In tying ICTs to sustainable development, we don’t have to look far as there is a direct connection between WSIS, the SDGs, NUA, CRPD, and WSIS + 10, including an SDG matrix that outlines ICT related goals including a desire to make these conferences more accessible and making the internet more accessible for persons with disabilities. While there is still a long way to go for full inclusion of persons with disabilities, the opening of a conversation on how ICTs can be used for increased involvement such as through the use of screen readers on conference websites or opportunities for remote participation for those physically unable to navigate the conference space (for example by being unable to take a wheelchair and medical equipment on a plane), we see a crucial first step in bridging the inclusion and access gap with the help of ICTs.

Persons With Disabilities as a “Major Group”

In my blog post on the SDGs and HLPF, I mentioned that they claimed to be the most inclusive and interactive UN conference and explained why this was not in fact the truth as it heavily excluded persons with disabilities through the use of the major groups framework. As discouraging as that truth is, hope, opportunity and true inclusion arose from Habitat III and the development of the New Urban Agenda.

A “smart city” is defined, as a city that is sustainable and recognizes everyone’s equal right to it, meaning that a city should allow for equal access to all to enjoy the full benefits of the city such as through accessibility. While most UN documents would stop here, defining this statement alone as inclusion, the NUA takes it further, explicitly stating that with 15% of each country’s population living with a disability, a city should be fully accessible in order to be smart and sustainable. In a huge success for persons with disabilities, the NUA includes fifteen references to persons with disabilities including an entire standalone paragraph on their inclusion in cities.

In addition, the most important step the NUA takes for persons with disabilities is in introducing them as a “major group”, allowing for full participation in the monitoring and implantation of the NUA. “Major group” is in quotes because persons with disabilities were not named as a tenth group but still, introduced under the title “other stakeholders” allowing for their direct involvement along groups like the aging and elderly, another group making up a large population of the world and in need of representation. From this exciting and important inclusion, the Persons with Disabilities Partner Constituency Group (PWD-PCG) and the Disability Inclusive Development (DID) Collaboratory were formed as a platform for a network of stakeholders to organize for representation under the NUA.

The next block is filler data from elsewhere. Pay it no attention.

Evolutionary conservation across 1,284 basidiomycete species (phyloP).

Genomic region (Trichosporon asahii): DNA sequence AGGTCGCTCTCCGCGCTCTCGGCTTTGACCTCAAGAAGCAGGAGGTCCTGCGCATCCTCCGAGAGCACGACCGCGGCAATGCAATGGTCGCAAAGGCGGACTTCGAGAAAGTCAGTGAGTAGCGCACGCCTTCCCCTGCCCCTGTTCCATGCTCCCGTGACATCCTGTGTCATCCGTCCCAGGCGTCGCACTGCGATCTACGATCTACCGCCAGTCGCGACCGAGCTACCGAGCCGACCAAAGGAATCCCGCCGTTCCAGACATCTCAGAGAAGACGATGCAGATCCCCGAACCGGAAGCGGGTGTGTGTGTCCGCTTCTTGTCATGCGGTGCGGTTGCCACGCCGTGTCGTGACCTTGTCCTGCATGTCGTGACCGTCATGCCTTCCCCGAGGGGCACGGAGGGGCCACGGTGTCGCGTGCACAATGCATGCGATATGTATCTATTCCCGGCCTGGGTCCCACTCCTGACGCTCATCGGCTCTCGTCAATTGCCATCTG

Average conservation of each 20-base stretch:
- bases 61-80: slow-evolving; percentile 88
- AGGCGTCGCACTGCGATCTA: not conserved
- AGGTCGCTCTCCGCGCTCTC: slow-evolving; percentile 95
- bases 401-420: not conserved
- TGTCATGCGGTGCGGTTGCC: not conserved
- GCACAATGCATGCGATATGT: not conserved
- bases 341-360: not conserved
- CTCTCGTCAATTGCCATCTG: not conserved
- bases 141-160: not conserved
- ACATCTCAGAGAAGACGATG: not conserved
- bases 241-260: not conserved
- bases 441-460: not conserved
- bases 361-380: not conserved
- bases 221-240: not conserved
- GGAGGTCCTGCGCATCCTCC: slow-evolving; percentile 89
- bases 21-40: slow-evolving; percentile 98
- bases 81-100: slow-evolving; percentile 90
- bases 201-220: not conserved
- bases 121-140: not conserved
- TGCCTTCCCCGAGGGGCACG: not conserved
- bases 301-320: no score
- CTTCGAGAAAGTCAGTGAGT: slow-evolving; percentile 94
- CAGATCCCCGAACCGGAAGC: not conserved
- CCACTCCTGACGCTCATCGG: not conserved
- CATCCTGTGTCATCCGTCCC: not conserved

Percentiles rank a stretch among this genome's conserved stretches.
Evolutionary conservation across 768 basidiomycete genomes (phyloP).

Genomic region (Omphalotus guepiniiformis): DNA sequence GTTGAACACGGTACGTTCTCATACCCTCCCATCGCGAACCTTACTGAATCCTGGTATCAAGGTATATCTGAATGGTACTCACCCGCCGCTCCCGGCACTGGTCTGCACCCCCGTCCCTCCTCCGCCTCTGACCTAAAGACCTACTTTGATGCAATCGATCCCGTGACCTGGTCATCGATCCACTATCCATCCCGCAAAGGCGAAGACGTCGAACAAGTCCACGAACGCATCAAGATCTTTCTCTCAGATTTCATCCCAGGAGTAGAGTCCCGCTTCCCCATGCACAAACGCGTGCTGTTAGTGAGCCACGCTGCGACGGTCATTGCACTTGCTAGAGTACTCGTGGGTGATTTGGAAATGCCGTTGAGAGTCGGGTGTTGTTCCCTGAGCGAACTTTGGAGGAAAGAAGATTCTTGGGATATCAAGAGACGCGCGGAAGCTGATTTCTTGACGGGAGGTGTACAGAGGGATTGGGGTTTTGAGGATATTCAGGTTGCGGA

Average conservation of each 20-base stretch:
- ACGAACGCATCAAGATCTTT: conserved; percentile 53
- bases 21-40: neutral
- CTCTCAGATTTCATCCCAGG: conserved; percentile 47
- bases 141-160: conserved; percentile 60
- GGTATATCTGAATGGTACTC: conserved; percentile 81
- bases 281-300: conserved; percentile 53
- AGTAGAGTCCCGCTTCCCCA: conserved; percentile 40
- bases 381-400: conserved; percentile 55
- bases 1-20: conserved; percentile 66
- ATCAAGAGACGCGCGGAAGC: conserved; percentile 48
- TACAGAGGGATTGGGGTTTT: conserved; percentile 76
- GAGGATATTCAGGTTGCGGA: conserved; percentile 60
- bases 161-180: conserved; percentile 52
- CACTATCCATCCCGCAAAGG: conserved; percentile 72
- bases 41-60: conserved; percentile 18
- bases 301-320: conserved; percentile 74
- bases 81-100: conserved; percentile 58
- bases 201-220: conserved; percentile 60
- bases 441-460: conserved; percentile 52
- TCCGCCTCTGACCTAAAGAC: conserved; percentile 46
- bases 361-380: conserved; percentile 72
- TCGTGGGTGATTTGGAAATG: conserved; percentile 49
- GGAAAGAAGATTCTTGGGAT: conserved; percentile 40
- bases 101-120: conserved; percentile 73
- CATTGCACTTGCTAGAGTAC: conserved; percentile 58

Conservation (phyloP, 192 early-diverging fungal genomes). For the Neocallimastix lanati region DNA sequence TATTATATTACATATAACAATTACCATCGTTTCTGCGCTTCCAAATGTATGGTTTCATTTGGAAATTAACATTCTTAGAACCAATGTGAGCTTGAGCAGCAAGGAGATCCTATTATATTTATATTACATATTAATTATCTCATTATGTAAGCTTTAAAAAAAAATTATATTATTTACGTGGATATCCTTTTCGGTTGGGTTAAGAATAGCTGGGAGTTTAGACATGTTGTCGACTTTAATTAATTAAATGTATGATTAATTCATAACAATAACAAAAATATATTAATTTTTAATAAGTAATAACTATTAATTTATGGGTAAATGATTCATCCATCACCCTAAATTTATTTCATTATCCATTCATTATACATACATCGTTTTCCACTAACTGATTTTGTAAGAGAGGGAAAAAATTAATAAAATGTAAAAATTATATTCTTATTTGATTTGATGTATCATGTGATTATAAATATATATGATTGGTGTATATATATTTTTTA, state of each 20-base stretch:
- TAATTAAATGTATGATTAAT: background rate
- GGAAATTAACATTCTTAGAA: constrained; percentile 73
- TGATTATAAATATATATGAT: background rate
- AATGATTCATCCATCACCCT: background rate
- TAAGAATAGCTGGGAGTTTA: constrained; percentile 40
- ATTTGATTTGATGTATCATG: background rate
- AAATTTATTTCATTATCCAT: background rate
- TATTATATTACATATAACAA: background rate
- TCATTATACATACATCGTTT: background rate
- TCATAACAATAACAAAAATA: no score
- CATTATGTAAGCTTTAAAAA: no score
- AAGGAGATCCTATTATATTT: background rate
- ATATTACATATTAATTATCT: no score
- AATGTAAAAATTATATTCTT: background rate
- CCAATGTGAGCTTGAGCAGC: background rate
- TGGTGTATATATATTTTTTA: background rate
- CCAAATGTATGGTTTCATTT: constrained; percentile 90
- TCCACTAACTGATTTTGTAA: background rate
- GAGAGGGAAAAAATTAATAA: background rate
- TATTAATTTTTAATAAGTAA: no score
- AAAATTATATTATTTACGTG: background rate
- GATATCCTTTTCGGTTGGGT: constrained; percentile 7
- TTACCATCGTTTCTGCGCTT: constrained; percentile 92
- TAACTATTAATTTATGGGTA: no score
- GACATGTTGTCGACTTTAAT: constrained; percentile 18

With this exciting right to participation and a dramatic increase in access to the discussion through the extension of a metaphorical seat at the table comes the responsibility to organize and participate. While this can be overwhelming and difficult to do, the DID Collaboratory provides a crucial platform for doing so and even with the challenges, this increase in access, participation, and representation is what the disability community has long advocated for.

Above all else, the main takeaway from the NUA is the power of individual stakeholders coming together to represent true inclusion. With this inclusion, we are one step closer to achieving truly inclusive and as a result, sustainable development.


Visibility, Validation, Inclusion & Implementation

The overarching framework for inclusive education is SDG 4, the goal to “ensure inclusive and quality education for all and promote lifelong learning” by 2030. More specific to our continued commitment to education inclusive of persons with disabilities is Article 24 of the CRPD. Article 24 reads that “States parties recognize the rights of persons with disabilities to education” and outlines a set of standards for meeting this goal such as ensuring that students with disabilities are not separated from their peers on the basis of disability and that equal and inclusive education begins at the primary level continuing on for the rest of a person’s life whether through traditional or trade/skill-based education.